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Gigahertz and Ye Shall Receive


Wireless technology can now avoid the interference that characterizes the 900-megahertz band--crowded by cordless phones--thanks to the recent availability of the 2.4-gigahertz frequency. One of the first 2.4-GHz devices, the Wavecom Junior made by RF-Link Technology of Torrance, makes possible static-free, wireless stereo audio and color video reception.

The new gadget--actually two gadgets, a receiver and a transmitter--works with any audio or video components you have and can transmit signals up to 250 feet, through walls, ceilings or floors. One caveat: A microwave oven located between the transmitter and receiver can cause interference.

The vendor suggests that in addition to expanding home entertainment options, such as watching a movie in your bedroom without moving the VCR from the den, Wavecom can become part of a surveillance system when used with a strategically placed camcorder. RF-Link Technology also makes a Wavecom Senior, which includes a built-in remote-control extender that allows users to take advantage of remote-control devices they already have. Wavecom Junior sells for about $200, Senior for about $250.

E-Mail for the Timid If your mom still doesn't have a personal computer, here's a relatively inexpensive way for her to plug into the Internet: the Intelifone 2000, a telephone-cum-computer that has memory, a modem, display screen and keyboard. Herndon, Va.-based U.S. Order makes the phone, which allows users to send e-mail to any address on the Net by just dialing the supplied Internet service and typing away.

The $300 phone is also set up to receive e-mail messages, but that won't be possible until early next year, when U.S. Order upgrades its software. For now, in addition to its e-mail capabilities, Intelifone can send text messages to pagers without calling an operator; find stock quotes, sports scores, horoscopes and winning lottery numbers; and utilize any caller ID services available from your local phone company.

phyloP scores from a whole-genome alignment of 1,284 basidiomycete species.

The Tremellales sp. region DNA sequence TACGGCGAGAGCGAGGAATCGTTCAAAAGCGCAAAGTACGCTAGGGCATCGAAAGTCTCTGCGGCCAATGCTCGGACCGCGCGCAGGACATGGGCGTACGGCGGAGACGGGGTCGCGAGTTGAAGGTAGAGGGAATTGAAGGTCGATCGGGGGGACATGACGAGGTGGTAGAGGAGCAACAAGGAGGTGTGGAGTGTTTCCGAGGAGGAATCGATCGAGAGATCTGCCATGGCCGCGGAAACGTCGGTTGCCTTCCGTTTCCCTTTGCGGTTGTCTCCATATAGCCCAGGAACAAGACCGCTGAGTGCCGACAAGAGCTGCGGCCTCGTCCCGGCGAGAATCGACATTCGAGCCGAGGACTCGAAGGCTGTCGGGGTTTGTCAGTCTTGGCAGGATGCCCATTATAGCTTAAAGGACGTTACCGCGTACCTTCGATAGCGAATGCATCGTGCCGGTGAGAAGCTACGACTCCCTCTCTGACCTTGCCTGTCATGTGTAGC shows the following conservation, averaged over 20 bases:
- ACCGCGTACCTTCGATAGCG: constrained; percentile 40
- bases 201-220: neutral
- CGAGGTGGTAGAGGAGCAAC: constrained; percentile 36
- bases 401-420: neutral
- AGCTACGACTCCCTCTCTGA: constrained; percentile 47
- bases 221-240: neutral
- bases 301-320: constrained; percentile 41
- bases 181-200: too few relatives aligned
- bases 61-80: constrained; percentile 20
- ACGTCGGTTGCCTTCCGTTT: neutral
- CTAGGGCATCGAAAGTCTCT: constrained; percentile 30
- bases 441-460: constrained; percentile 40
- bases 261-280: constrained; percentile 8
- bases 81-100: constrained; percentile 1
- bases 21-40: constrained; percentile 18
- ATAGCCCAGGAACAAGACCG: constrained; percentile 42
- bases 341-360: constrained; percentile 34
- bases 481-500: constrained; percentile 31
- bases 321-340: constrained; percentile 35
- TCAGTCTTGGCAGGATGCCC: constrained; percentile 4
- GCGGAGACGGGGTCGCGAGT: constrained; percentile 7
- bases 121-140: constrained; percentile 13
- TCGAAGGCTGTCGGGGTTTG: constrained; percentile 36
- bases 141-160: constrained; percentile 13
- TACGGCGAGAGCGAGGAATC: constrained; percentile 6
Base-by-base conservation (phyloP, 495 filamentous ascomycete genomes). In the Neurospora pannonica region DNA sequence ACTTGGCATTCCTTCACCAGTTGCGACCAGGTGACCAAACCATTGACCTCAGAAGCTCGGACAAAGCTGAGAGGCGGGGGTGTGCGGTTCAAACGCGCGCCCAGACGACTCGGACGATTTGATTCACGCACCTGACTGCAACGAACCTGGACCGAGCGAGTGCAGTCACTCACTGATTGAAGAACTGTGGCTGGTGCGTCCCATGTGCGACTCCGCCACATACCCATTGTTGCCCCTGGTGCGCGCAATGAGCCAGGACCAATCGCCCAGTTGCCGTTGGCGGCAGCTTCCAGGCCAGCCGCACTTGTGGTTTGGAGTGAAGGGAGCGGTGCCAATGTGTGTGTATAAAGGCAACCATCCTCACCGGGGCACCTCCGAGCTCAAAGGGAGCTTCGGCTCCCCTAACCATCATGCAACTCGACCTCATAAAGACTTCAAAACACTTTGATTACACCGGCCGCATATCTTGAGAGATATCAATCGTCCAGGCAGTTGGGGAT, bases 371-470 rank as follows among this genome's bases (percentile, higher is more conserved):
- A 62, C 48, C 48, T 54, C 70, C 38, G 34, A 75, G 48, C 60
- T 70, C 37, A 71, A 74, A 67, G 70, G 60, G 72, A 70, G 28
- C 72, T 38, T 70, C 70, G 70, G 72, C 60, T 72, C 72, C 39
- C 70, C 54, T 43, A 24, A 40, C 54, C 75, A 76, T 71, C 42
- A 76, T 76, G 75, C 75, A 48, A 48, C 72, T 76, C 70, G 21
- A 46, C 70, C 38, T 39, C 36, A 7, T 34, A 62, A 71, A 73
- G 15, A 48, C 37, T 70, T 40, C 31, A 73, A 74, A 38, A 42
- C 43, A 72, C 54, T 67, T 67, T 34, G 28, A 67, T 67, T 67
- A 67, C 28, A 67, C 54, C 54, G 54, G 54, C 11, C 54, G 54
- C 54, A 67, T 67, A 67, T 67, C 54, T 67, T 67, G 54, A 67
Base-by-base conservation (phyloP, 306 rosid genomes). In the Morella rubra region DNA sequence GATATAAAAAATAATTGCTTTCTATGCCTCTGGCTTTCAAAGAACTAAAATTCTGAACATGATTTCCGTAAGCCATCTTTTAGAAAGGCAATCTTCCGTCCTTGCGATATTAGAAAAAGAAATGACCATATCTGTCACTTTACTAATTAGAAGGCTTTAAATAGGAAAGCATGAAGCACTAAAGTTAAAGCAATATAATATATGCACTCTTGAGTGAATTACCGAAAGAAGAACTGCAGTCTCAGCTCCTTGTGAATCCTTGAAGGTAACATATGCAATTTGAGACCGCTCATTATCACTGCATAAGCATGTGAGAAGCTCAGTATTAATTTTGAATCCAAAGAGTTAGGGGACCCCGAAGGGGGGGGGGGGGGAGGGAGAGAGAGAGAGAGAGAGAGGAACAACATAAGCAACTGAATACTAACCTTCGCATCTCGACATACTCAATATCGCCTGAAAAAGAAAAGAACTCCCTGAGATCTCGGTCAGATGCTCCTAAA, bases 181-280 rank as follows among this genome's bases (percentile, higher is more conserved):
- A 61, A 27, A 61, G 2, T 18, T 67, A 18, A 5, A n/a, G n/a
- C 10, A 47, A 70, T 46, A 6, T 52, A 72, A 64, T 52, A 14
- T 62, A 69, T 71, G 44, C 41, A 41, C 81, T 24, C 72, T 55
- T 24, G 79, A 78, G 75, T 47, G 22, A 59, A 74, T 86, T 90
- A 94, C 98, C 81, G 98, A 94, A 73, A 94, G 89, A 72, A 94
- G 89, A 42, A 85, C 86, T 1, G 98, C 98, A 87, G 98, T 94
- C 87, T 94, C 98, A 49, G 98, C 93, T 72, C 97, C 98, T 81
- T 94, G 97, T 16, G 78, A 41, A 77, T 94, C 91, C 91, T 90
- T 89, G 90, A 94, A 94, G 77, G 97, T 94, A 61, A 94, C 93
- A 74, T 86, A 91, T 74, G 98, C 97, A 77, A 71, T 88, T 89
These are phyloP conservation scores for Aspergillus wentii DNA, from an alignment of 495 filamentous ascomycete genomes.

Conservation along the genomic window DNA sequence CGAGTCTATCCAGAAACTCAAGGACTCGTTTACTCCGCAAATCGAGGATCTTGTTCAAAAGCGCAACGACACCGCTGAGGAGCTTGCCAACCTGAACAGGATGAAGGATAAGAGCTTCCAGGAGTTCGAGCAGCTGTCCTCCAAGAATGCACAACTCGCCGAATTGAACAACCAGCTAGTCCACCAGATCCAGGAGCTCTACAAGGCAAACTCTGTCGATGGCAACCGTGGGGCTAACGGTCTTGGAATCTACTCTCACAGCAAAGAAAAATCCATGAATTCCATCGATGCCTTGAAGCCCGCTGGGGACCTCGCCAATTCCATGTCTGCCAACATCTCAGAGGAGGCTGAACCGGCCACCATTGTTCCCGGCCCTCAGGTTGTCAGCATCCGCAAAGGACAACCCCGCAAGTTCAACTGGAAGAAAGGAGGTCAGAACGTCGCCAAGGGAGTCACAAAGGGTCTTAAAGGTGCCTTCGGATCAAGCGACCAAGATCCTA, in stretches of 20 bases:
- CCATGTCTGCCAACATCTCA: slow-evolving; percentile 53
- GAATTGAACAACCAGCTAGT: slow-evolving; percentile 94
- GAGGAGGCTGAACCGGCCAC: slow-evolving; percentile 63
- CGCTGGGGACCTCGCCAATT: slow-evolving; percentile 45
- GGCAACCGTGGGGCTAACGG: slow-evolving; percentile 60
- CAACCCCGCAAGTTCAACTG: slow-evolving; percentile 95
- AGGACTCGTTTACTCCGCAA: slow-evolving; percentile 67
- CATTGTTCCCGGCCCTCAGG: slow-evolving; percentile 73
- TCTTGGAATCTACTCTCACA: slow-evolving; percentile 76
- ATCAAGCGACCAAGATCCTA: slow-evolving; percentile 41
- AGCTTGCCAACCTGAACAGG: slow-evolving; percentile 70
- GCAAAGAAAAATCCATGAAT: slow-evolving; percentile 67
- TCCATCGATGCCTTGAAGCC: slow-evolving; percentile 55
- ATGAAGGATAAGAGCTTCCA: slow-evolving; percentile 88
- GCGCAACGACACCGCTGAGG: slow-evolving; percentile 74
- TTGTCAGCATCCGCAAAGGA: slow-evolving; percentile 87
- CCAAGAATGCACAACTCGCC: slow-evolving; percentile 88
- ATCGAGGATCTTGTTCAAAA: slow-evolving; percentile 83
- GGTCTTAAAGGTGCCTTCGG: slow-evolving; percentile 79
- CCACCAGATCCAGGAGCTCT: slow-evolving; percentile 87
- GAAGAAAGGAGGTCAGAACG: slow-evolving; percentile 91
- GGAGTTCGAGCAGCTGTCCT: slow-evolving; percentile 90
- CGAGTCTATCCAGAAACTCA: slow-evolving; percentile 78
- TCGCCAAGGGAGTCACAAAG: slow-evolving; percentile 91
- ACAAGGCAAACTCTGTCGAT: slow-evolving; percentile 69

Unlimited e-mail, as well as access to sports scores and other information, costs about $8 a month. Other jazzed-up telephones provide similar features, but Intelifone is the cheapest for such a broad range of services.

Access Sans Modem If you want yet another way to turn your Windows 95-based PC into a 24-hour information machine, try the NewsCatcher from Global Village Communication in Sunnyvale, Calif. The small, pyramid-shaped receiver hooks directly to your serial port and dishes out news to your computer screen 24 hours a day, seven days a week.

The $150 device picks up radio transmissions from the AirMedia Live Internet Broadcast Network, which utilizes a proprietary paging network to send signals. For $6 a month, users can stay on top of the headlines, sports scores, stock market updates and e-mail notifications--without the live Internet hookup required by Pointcast and other Internet news services.

AirMedia Live delivers news in real time from a smorgasbord of online and Internet information services, including CompuServe, Reuters NewMedia and Ziff-Davis Wire Highlights. Though AirMedia Live broadcasts arrive wirelessly and directly to your PC, you'll need a modem if you want to take advantage of the service's "hot links"--single-click accesses to the full, original information source on the Internet.

Tiny Radios Here's a novelty for Walkman fans: a tiny, self-contained radio that fits inside the ear. Available in both AM and FM models, the radios, made by American Technology Corp. of Poway, Calif., weigh about a quarter of an ounce and are smaller than a large paper clip.

To tune AM Sounds, you zero in on the station by turning a small dial for the best reception. FM Sounds, on the other hand, has a digital scan feature--touch-button tuning that scans the whole FM band to find the next station with the best reception.

The system automatically "center tunes" your favorite station without drifting. A conventional watch battery powers AM Sounds for about 300 hours, whereas FM Sounds peters out after about three hours of listening. The radios sell for less than $30.

More Tiny Sony's impressive track record in making electronics devices ever smaller continues with the new Handycam Camcorder. Weighing in at just a bit over a pound without a tape or battery, the machine is about the size of a passport. Sony executives say the DCR-PC7 is the world's smallest digital camcorder with a color screen.

A digital video interface allows users to digitally dub and edit, as well as transmit still images directly to personal computers via the company's DVBK-1000 Still-Image Capture Board. Its small size belies its recording time: The LP mode feature offers a maximum recording time of 90 minutes on a mini-DV cassette (DVM-60)--50% more than other models offer.

But a tiny camcorder plus neat features equals a rather daunting price: The unit sells for about $3,200.

Freelance writers Mary Purpura and Paolo Pontoniere can be reached at

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